Storing Farm Data in One Spot

Coalition Rolls Out Ag Data Repository for Farmers, Suppliers

Chris Clayton
By  Chris Clayton , DTN Ag Policy Editor
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The Agricultural Data Coalition will approve data providers to join with an "Ag Data Transparent" logo that would tell farmers the company meets certain transparency requirements. (DTN photo by Chris Clayton)

NEW ORLEANS (DTN) -- A group of companies and universities have come together to create a central data repository, or cloud, to help farmers store data and share that information with various agronomic and technical service providers.

The Agricultural Data Coalition rolled out details about its pilot project on Thursday at the Commodity Classic.

The Ag Data Coalition began with major ag groups coming together two years ago to create a standard for farmer privacy and ownership of data. It has since grown to include 36 companies and a handful of land-grant universities working to educate farmers about data issues.

One challenge the coalition has encountered is the difficulty of managing various forms of data coming off tractors, or data a farmer may have in a separate spreadsheet on historical farm yields, inputs, or even financial data. This is a growing problem for farmers who may have information stored in different ways or in programs that are not compatible.

"This stuff is really hard and the burden is on the grower to make sense of it all," said Matt Bechdol, who was recently named as executive director of the Ag Data Coalition.

The data repository will roll out later this spring as a pilot project for a small group of farmers and then be expanded with machinery manufacturers and other data management companies linking in their customers. Farmers would have the ability to share access to their data with other companies that help manage either crop inputs or other farm tasks.

"It minimized that burden of data management for the grower," Bechdol said. "We want to support growers by putting them in control of their data."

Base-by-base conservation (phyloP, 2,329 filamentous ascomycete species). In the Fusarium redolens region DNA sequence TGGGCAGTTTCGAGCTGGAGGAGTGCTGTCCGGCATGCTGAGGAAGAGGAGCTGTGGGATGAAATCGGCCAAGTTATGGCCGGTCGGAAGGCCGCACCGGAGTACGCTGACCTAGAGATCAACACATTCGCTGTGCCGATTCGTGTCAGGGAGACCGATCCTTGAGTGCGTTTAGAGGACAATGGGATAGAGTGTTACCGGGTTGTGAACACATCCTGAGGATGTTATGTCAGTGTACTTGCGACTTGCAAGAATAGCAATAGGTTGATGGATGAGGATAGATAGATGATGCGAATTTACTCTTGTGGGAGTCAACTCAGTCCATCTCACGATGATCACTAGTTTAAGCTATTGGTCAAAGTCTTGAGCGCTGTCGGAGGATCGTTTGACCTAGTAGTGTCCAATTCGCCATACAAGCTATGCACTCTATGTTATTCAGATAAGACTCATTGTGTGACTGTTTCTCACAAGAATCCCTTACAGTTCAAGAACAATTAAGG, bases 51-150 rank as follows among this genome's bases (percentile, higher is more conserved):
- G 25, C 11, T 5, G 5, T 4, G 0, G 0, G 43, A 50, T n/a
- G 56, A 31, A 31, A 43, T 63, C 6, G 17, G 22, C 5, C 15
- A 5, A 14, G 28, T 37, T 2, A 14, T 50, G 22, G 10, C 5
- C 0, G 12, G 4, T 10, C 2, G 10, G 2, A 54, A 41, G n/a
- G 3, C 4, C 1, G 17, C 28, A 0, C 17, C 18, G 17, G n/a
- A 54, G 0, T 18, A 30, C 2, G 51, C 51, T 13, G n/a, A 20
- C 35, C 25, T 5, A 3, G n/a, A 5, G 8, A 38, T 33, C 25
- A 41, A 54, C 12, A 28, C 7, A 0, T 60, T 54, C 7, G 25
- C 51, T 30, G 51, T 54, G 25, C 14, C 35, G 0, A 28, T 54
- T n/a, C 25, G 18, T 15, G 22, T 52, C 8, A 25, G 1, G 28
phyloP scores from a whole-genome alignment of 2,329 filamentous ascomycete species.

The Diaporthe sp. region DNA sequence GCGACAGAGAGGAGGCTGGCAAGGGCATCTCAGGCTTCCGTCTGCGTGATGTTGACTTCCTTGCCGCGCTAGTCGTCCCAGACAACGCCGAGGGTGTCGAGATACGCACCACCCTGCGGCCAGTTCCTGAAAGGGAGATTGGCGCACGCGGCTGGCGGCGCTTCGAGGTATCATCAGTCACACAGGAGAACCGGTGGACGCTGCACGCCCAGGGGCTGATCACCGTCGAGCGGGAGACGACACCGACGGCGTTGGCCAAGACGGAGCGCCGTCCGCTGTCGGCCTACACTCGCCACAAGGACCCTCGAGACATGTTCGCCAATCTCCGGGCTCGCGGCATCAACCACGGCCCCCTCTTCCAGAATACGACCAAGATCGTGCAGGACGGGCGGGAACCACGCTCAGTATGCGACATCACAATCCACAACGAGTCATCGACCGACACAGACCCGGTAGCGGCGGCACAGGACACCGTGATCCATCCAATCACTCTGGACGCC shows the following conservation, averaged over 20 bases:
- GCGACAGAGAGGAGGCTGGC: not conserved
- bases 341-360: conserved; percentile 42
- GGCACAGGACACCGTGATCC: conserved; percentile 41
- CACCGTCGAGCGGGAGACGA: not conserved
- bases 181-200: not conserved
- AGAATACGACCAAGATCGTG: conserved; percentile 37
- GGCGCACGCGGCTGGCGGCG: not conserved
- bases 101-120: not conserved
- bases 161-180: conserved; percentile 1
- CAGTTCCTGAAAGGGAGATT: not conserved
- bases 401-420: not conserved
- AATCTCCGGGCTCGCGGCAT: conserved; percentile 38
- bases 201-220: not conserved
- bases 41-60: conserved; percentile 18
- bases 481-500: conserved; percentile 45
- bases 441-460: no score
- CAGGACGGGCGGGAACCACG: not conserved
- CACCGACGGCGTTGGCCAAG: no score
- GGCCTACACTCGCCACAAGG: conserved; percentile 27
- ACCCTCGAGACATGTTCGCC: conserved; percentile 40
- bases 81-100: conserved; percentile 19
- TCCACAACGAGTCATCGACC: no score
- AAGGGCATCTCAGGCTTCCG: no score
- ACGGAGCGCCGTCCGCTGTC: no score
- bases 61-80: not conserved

Beyond the repository, the coalition also will approve other data providers to join with an "Ag Data Transparent" logo that would tell farmers the company meets certain transparency requirements. Such requirements include ensuring farmers own their individual data and ag technology providers not only ensure protection of the data, but obtain a farmer's consent before sharing such information with a third party.

Bechdol and others who spoke about the repository on Thursday stressed farmers would be in control of their data. The farmer decides with whom to do business and whether to shut off access. Still, Bechdol acknowledged that farmer data could still be exposed if the repository were to become hacked. Like any software system, security and firewalls will remain an ongoing challenge.

"In that case, to me, am I going to lose sleep overnight because someone might hack my data, or am I going to lose sleep overnight because I don't have a good idea what my bottom line is in my operation?" Bechdol asked. "I'm going to take one evil over the next. Is that a legitimate and ongoing concern? Absolutely, but we're going to take the best and the brightest we have with this coalition to say, 'Well, what can we do?' But it's always going to be there."

Several universities also have joined the Ag Data Coalition. They include Auburn University, Mississippi State University, University of Nebraska-Lincoln and Ohio State University. Scott Shearer, a professor of agricultural engineering at Ohio State University, said he thinks being part of the coalition will help farmers understand how data is used and can be stored and protected.

"We feel very strongly by engaging in ADC it helps move our Extension services forward," Shearer said.

Mary Kay Thatcher, a lobbyist for the American Farm Bureau Federation, helped organize the initial coalition as Farm Bureau sought to understand the importance of "big data" efforts to farmers. She also sees the universities helping further educate farmers on these various tools.

"This partnership of land grants will provide a necessary step in this process," Thatcher said.

Jeremy Wilson, a farmer from Illinois and an agricultural software expert, said from a grower perspective a repository will help consolidate information and build a central archive for yield, soil profiles and input information such as fertilizer recommendations.

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Chris Clayton